Back in March 2019, Boeing’s 737 Max planes were grounded after two crashes that killed a total of 346 people. But as CNN reports, after 20 months of working to correct the flaw that caused those crashes, the fleet of jets has been approved by the FAA to return to the skies.
After it was discovered that a safety feature meant to prevent the plane from climbing too quickly and stalling was actually forcing the nose of the aircraft down, the process of correcting it reportedly cost Boeing more than $20 billion. The FAA noted that the new approval is only the first step in getting the planes up and running. As CNN notes, “The FAA said in a statement before any of the planes can be flown with passengers again, the necessary changes to the 737 Max identified in the approval process must be installed, the FAA must inspect the individual planes. The pilots must also complete additional training.”
How long exactly that will take varies depending on the airline. American Airlines has added the plane to its schedule for some flights beginning in late December and early January, but Southwest isn’t expected to start flying the 737 Max again until spring 2021.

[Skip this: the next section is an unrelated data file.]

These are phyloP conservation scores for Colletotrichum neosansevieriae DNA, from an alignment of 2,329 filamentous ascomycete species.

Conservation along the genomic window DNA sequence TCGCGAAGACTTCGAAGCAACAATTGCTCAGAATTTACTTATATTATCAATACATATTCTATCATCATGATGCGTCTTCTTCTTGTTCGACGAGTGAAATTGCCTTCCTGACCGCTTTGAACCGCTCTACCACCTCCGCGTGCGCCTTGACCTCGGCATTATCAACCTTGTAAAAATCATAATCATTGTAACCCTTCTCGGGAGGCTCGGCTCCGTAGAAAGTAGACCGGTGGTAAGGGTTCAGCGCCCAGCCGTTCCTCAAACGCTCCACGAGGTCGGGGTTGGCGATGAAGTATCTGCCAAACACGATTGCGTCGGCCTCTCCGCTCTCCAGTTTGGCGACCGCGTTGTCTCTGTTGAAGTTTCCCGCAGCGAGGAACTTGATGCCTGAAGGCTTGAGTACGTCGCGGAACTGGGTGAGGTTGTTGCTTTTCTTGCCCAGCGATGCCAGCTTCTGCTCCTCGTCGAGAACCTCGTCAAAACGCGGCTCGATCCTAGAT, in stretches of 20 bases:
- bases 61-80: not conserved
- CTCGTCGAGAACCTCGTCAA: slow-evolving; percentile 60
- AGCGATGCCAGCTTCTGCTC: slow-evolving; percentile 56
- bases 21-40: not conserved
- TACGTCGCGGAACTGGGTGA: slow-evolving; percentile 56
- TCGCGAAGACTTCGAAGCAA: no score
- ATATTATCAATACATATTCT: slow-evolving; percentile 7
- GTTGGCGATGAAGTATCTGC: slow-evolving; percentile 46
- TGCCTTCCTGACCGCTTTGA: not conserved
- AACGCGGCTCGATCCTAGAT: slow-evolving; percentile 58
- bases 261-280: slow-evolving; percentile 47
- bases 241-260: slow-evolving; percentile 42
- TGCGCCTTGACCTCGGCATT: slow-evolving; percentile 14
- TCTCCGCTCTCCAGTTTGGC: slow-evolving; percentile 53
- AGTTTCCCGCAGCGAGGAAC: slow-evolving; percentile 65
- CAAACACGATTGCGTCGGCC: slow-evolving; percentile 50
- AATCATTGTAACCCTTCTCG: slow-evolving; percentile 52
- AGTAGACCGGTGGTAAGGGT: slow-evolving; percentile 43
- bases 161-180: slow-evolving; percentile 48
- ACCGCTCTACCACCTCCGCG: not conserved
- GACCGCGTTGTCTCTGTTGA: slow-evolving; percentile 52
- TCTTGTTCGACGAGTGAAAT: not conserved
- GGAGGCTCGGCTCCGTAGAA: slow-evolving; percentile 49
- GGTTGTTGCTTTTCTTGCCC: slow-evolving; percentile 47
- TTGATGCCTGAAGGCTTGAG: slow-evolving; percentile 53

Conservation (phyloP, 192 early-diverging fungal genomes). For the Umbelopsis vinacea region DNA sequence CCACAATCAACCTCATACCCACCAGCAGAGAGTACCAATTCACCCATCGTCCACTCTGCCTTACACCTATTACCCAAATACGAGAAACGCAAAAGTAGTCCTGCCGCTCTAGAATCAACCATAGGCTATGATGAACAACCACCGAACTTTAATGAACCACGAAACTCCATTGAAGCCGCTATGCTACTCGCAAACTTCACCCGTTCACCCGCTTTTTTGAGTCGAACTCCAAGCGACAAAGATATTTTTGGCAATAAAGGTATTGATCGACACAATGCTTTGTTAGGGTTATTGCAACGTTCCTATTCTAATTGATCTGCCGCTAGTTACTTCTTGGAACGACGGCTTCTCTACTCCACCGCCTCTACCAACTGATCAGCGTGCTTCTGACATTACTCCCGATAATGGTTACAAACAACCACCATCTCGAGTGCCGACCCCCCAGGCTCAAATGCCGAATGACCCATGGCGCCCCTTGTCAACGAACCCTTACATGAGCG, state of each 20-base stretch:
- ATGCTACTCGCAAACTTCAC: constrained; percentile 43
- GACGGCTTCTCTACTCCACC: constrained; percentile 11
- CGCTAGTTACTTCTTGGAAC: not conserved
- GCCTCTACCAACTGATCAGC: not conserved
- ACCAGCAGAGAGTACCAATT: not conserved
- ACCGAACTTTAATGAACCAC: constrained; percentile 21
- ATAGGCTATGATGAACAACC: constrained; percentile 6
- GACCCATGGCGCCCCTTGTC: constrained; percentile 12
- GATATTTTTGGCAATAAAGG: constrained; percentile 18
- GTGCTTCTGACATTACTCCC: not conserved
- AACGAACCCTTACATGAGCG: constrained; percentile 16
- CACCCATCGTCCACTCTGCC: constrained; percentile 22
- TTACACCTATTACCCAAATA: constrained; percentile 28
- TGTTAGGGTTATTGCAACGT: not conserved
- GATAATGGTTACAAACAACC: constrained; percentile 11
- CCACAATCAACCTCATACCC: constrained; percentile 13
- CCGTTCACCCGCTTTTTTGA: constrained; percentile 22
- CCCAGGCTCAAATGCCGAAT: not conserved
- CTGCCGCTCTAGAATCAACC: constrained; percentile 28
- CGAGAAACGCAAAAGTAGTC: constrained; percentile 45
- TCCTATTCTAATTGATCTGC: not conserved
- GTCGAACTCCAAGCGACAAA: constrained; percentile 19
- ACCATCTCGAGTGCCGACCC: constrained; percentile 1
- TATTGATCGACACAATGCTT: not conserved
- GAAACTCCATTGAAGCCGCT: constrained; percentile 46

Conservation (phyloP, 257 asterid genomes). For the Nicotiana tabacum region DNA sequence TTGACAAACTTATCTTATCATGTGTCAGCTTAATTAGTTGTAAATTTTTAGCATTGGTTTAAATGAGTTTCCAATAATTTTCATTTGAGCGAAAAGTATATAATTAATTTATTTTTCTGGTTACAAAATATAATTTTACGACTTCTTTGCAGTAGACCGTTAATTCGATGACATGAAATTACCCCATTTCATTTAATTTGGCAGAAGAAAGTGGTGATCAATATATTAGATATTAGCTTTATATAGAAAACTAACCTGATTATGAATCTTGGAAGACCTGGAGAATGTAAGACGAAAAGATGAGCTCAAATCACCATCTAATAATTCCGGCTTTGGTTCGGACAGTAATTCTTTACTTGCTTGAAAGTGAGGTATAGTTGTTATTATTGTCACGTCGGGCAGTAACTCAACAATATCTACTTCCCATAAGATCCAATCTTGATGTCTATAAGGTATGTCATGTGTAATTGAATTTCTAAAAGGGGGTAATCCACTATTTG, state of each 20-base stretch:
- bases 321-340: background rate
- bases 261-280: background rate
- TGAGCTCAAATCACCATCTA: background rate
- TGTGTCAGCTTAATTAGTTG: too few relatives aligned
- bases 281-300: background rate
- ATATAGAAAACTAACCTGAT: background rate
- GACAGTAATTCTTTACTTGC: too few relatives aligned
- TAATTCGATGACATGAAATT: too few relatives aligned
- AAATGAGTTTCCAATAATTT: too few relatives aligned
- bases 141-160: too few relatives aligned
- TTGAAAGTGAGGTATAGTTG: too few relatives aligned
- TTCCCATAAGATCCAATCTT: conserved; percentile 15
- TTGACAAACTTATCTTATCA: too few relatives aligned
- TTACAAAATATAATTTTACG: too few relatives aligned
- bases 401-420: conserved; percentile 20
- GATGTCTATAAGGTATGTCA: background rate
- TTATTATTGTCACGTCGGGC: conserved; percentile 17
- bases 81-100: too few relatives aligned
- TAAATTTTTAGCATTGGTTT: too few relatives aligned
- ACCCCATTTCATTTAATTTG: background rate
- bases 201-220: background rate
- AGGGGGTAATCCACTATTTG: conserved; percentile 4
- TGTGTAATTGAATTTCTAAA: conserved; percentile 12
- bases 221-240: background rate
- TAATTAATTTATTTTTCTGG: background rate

Despite the FAA approval, families of the crash victims are skeptical, and in a press conference on Tuesday, they insisted that a third sensor should have been added to determine if the plane is in danger of stalling.
“The plane is inherently unstable and it is unairworthy without its software,” Michael Stumo, whose daughter died in the March 2019 crash of an Ethiopian Airlines plane, said. “They haven’t fixed it so far. The flying public should avoid the Max in the future. Change your flight.”
Thanks for reading InsideHook. Sign up for our daily newsletter and be in the know.